In good company

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It’s not just us at Sheepdrove Organic Farm who reckon that Organic is the way forward. Ecological agriculture was praised in a special report released yesterday.

A four year study involving 400 scientists from around the world as well as 30 governments and 30 NGOs recognised that Organic agriculture can contribute to delivering global food security, help tackle climate change, protect soils and conserve wildlife.

The International Assessment of Agricultural Science and Technology for Development (IAASTD) report criticises industrial agriculture for being “too narrowly focused” and calls instead for a more holistic systems-orientated approach to food production and farming. It also raised doubts as to the GM industries current claims to be the solution for either poverty, world hunger or climate change.

55 world governments agreed on the IAASTD final report Friday, April 11, overcoming difficult negotiations and a withdrawal by agrichemical industry representatives. Canada, Australia, the United Kingdom and the United States requested additional time to consider whether or not to approve the final report. In Johannesburg, the US claimed the assessment was unbalanced, an allegation identical to one made some months earlier by the agrichemical and biotechnology industry.

Achim Steiner, Executive Director of UNEP, opened the conference’s plenary with these comments on April 7, 2008: “Agriculture is not just about putting things in the ground and then harvesting them. It is increasingly about the social and environmental variables that will in large part determine the future capacity of agriculture to provide for eight or nine billion people in a manner that is sustainable.”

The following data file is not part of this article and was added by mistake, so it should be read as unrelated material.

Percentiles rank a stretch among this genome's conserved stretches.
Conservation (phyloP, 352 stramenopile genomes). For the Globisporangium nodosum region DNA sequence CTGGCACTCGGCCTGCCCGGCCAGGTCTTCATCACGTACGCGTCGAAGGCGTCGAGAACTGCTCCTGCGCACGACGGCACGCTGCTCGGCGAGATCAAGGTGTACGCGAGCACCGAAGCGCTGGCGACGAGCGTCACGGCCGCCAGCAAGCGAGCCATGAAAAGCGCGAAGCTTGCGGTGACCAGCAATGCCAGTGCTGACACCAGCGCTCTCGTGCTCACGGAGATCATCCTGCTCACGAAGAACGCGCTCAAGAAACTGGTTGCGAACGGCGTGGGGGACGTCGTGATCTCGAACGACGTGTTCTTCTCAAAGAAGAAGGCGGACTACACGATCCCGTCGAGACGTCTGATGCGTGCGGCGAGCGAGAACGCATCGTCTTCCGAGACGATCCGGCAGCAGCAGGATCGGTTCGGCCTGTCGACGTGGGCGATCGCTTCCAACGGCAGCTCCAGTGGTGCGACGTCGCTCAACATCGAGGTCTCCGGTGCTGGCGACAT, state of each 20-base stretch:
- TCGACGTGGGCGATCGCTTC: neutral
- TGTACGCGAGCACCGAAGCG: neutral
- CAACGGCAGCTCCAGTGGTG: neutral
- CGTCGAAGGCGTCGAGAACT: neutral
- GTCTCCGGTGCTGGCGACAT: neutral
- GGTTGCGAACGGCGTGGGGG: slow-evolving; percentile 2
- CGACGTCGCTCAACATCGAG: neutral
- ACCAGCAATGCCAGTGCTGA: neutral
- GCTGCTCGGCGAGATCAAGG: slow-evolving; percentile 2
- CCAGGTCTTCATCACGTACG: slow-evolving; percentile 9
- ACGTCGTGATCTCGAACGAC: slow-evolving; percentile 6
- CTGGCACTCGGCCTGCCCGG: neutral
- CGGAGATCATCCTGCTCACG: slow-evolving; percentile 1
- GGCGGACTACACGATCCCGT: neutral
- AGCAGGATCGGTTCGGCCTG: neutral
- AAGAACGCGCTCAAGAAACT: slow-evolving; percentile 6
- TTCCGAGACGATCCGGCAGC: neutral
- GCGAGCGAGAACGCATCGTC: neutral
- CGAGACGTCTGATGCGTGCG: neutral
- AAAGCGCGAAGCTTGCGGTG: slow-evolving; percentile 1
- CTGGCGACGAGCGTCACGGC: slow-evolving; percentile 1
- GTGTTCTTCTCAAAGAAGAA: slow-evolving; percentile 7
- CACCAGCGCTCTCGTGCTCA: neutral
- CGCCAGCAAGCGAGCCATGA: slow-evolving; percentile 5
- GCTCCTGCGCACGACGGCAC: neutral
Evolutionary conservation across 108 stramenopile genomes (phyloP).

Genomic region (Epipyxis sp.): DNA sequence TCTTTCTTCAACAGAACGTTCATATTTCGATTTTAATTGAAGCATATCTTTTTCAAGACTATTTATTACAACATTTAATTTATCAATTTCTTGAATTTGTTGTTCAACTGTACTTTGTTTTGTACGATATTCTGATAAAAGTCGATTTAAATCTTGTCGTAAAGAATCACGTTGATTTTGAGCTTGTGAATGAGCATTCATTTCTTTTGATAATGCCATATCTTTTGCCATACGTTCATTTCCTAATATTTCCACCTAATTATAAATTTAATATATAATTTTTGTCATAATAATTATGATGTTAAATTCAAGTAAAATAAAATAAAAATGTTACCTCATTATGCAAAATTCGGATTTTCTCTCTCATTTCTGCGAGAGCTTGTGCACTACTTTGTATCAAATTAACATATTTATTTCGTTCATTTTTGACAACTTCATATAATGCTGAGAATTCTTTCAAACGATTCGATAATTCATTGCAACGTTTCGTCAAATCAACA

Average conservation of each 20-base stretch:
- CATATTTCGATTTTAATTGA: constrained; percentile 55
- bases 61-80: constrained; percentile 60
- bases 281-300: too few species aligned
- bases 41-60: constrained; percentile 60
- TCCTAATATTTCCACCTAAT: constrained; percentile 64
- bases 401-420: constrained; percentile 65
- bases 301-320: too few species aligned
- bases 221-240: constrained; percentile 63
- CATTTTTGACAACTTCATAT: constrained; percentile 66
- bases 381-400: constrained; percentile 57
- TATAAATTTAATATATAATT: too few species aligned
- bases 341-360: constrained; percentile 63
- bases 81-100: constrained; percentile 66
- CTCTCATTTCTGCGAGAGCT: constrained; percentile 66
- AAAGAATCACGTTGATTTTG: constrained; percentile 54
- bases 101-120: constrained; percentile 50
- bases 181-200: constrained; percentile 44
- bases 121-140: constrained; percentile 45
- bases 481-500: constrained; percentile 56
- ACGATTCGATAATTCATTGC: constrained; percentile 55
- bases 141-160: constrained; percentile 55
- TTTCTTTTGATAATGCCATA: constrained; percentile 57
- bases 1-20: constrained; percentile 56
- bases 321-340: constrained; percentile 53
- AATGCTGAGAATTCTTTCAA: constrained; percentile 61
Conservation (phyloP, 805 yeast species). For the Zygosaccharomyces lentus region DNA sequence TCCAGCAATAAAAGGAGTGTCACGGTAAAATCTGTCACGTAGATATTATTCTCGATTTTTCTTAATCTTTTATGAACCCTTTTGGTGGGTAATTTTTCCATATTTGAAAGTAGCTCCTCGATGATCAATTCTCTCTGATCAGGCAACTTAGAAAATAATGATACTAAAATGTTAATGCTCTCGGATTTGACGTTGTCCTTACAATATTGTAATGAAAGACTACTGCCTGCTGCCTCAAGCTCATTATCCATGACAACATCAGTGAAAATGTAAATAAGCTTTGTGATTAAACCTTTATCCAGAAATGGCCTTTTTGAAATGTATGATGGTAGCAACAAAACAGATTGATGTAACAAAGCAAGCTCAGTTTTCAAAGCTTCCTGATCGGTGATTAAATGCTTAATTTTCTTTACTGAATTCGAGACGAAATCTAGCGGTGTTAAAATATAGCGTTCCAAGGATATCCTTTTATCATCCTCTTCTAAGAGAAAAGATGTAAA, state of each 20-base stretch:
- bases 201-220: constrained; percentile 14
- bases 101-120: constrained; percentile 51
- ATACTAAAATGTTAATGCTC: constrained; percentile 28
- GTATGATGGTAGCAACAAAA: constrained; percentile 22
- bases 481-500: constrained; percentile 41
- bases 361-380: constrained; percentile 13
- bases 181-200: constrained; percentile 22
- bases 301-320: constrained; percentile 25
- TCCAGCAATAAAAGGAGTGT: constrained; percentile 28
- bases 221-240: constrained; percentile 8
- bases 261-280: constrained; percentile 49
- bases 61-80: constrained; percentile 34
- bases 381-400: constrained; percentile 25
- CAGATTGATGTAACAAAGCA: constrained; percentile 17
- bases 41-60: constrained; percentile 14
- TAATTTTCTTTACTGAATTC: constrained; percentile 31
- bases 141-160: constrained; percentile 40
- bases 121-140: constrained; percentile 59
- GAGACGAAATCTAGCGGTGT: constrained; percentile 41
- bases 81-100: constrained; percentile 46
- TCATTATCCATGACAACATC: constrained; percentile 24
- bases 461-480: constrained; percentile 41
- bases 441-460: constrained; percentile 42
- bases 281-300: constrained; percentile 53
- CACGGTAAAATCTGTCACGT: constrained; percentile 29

Also speaking from Johannesburg, Erika Rosenthal from Pesticide Action Network concluded, “The IAASTD set out to be a precedent-setting experiment in multi-stakeholder participation in intergovernmental processes. Its success proved that civil society participation as full partners in intergovernmental processes is critical to face the challenges of the 21st century.”

Soil Association campaigns director, Robin Maynard said, “This is exactly what organic farming at its best achieves – producing the same amount of food for 26% less energy than chemical based farming; delivering a greater variety and number of wildlife species; and because it doesn’t depend on vast quantities of expensive agrichemicals is more accessible and adaptable to smaller scale poorer farms in developing countries.”

And… GM is not the magic solution, says IAASTD

Commenting on the IAASTD’s findings, Pete Riley of GM Freeze said:
“We are delighted that the hyped claims about the current development in GM crops feeding the world are rejected. We call upon the Government, industry and science to respond positively to the challenge the report lays down and change their approach to scientific research so it is led by and reflects the needs of those who it should benefit – not the needs of corporations.”

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